Another, more radical example is that of the caterpillar and the butterfly. We talk about the process through which the former becomes the latter as one of transition or growth, but in many ways, the process actually involves the death of the caterpillar and the birth of something totally different. Yes, they have the same DNA, but the two beings are constituted completely differently. The body shape, the legs, the mouth, the digestive systems, even the eyes and other sensory equipment of each are completely different. The caterpillar builds a cocoon which becomes a chrysalis–and within this, the caterpillar is effectively dissolved, and its matter reorganized into a totally new mode of life: the butterfly.

Now, presumably, neither the caterpillar nor the butterfly has what we humans would call self-consciousness. But imagine that they did. For the caterpillar, the chrysalis is really a death. Its consciousness would end as its brain and sensory organs are dissolved. However, it could be the case that the butterfly, upon its birth from the chrysalis weeks later, might look back upon the caterpillar’s existence as an earlier stage of its own life–just as I do, in fact, look upon my life as a 5-year old as an earlier stage of my own identity, even though the life I live and the consciousness I now have would be totally unrecognizable to that 5-year old version of myself–who has, in a real if figurative sense, died.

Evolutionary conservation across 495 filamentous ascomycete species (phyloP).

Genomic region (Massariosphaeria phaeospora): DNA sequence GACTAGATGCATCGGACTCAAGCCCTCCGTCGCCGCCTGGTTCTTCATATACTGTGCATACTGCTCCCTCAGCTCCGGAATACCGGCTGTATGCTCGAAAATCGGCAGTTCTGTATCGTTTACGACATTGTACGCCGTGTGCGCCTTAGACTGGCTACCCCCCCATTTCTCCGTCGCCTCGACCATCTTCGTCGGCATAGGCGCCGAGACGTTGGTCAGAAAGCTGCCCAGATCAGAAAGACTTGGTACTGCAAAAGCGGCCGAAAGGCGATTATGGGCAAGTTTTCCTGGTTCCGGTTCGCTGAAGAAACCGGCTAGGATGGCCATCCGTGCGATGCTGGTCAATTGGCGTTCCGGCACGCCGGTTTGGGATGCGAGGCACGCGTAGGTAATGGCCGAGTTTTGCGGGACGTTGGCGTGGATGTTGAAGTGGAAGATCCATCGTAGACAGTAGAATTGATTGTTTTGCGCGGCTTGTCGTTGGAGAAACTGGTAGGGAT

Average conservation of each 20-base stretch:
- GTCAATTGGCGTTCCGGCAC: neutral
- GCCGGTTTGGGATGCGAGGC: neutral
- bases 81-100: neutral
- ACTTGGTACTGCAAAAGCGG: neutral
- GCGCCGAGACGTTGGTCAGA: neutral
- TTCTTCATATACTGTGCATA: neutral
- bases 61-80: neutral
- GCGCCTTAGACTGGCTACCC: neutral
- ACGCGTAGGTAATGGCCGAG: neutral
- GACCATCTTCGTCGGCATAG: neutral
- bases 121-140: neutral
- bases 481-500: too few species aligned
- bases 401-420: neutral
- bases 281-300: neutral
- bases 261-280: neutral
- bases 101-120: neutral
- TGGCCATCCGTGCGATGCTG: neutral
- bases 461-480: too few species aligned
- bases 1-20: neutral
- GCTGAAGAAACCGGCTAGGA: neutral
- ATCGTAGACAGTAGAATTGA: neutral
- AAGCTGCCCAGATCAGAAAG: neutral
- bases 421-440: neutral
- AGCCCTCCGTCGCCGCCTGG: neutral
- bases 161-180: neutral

We Christians may be eager to imagine eternal life as our current identities, or at least some best-version of them, living on for eternity. But I don’t think that’s what Jesus was referring to. He was calling for us all to endeavor to be changed–to be re-created into the true of image of God, that which we were meant to be but which we fail to attain in this fallen life. Imagine that a prophet-caterpillar came to a colony of caterpillars and promised them renewed life in the chrysalis. Imagine that they all rejoiced in the thought that they would enter the chrysalis and then live as caterpillars for eternity. Of course, that’s not what the chrysalis is, what the chrysalis does. It will transform them. Looking back from their butterfly-future, they may identify with their past selves, their caterpillar-selves. But first, they must be transformed into something radically different.

Modern Myths: Science vs. Religion